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Canadian CF-18 Hornet fighter jets from Bagotville, Quebec are pictured at an air base in Italy for support of the UN-mandated no-fly zone over Libya.

Ottawa has added a twist to its long-running effort to buy new fighter jets, opening the door to new spending on upgrades that would prolong the lifespan of its fleet of CF-18s while further delaying a decision on the controversial process according to government documents and sources.

A change in the procurement document that is made available to potential suppliers invites manufacturers to propose new scenarios for maintaining and renewing Canadian air power.

Sources said the changes in the eligible options make it easier for manufacturers to propose a "mixed fleet" of upgraded CF-18s and other fighter jets, or a later delivery of new jets as the CF-18s fly beyond their planned phase-out.

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The new proposal is the latest shift of position by the Harper government after last year's highly critical report by Auditor-General on a planned sole-sourced purchase of 65 F-35 fighters.

The government has hit the "reset button" on that troubled, $40-billion file, but it remains a moving target – an ongoing irritant to a Conservative government that prides itself on fiscal responsibility.

The government – through the National Fighter Procurement Secretariat, created in the aftermath of the Auditor-General's report – is going through an "options analysis" to determine which scenarios meet its needs.

The changes are among a number of new elements in the final version of the secretariat's questionnaire to five aerospace firms, which is designed to obtain technical information on the aircraft in the running for the contract. Another questionnaire is in the works to obtain financial information on all fighter jets, but that one has also undergone significant changes that stand to further delay the process.

There is no firm timeline for the acquisition, but there is speculation in Ottawa that the government will want to delay the final announcement until after the 2015 general election.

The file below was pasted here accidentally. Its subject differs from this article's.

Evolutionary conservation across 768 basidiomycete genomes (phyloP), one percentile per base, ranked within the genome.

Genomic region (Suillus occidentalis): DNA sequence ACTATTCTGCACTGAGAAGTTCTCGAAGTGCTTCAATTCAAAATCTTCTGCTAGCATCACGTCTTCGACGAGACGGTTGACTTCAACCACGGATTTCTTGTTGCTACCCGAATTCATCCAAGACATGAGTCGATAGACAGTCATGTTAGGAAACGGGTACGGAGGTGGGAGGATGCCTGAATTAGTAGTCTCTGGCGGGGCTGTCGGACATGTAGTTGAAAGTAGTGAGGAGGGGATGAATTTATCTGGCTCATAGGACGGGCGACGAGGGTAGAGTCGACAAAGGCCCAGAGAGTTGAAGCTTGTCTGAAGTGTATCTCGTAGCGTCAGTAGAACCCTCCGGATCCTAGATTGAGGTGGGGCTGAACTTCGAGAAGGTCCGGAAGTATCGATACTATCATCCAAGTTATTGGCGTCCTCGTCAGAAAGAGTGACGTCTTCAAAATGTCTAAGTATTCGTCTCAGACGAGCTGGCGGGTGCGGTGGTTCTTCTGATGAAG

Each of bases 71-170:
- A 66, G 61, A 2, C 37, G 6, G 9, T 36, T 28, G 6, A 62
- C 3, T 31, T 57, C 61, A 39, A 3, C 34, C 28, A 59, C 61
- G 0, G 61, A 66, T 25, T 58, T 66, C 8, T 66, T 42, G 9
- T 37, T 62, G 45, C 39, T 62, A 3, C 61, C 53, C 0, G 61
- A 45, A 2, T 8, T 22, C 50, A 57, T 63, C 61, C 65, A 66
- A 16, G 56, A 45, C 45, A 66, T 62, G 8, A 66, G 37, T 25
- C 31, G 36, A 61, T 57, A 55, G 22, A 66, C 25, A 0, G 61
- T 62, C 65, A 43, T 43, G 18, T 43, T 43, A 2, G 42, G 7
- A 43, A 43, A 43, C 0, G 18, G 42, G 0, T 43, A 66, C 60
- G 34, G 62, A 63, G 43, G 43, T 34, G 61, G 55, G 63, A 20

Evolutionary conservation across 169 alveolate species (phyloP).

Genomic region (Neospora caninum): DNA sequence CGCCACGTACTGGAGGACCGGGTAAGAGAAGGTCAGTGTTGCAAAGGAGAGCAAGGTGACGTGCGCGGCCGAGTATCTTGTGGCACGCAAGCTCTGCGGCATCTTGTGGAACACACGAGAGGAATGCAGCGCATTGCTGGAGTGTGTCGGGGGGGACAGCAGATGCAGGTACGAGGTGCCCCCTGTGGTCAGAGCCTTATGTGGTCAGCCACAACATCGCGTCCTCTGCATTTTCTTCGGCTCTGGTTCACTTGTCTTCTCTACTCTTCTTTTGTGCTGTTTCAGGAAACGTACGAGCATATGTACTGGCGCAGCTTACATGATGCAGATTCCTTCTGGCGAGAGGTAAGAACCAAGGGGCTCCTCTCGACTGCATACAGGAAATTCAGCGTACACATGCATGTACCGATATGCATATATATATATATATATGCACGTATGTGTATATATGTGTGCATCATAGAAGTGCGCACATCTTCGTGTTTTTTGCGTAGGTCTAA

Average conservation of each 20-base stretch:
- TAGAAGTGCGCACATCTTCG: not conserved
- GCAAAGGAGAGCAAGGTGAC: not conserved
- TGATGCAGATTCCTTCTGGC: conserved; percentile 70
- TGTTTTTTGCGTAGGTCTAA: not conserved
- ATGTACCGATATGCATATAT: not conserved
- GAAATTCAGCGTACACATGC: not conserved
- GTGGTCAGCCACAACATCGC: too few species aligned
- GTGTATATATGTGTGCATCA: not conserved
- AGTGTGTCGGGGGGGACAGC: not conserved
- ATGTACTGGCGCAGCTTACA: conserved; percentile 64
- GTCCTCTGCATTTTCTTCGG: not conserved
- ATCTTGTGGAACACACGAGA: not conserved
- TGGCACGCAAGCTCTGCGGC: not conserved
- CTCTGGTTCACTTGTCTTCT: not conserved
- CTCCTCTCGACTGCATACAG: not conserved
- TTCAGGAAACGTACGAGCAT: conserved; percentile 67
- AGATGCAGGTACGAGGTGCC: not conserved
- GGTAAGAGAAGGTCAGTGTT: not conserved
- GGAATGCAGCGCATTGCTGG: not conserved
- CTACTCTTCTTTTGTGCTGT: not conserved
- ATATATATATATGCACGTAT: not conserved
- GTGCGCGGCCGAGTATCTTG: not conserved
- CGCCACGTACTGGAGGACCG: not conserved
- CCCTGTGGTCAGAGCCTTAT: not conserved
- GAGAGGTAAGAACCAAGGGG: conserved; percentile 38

The firms in the running for the contract have launched lobbying and public-relations campaigns to position themselves in the event that Ottawa launches a full-blown open competition for new fighters. The most vocal manufacturers have been Lockheed Martin, which is touting its F-35 as a full technological generation ahead of its rivals, and Boeing, which argues that its Super Hornet offers better overall capabilities than the F-35 at half the cost. The other firms in the running are Saab (Gripen), Dassault (Rafale) and Eurofighter (Typhoon).

The CF-18s first entered into service in 1982, and are currently programmed to be phased out between 2017 and 2023. A source who has been briefed on the ongoing replacement process said Ottawa could push back the acquisition of new jets as it contemplates the "capabilities, costs and risks" of all of its options, including "extending the CF-18."

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"It could provide the government with the opportunity of delaying the acquisition. If the government decides that it prefers to wait, it will have that option," the source said.

The government said that the upgrades could allow manufacturers to prolong the lifespan of the CF-18s as a "bridge" to the delivery of new fighters later in the decade.

"Extending the CF-18 is consistent with the commitment to examine all options, including bridging options," Public Works spokeswoman Lucie Brosseau said.

The government has added a new line in the questionnaire that will seek to gauge whether the aircraft capabilities that are being promoted by the various manufacturers are based on "test flights, simulators or past deployments." The question is particularly relevant in terms of the F-35, which is still in development, while the other aircraft in the running are already operational.

The government has also made it clear that the fighter jets are being purchased "first and foremost" to defend Canadian soil. In the draft version of the questionnaire, Ottawa called for the new aircraft to contribute to the efforts of the Canadian Forces to defend Canada and North America, and contribute to international peace and security, without clearly prioritizing Canadian sovereignty.

The new emphasis on Canadian sovereignty could have a greater impact on the F-35, which is deemed by some experts to be the most effective fighter in international coalition alongside the American military. However, rival manufacturers have been boasting that a twin-engine jet such as Boeing's Super Hornet offers superior performances on Canadian soil, such as Arctic patrols.

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The procurement secretariat has yet to state when it will send out a second questionnaire seeking financial information from the five manufacturers.

The draft version of the document called on the firms to provide "estimates of the full life-cycle cost of the aircraft," which would have entailed a thorough estimate including acquisition, sustainment and operations budgets for four decades. However, the government will now only seek "cost estimates of the aircraft," which will not allow for a full financial comparison of the rival fighters.

The financial questionnaire will also not include any questions on the regional benefits that would flow from the purchase. Instead, the government said it will seek the information "later in the process."

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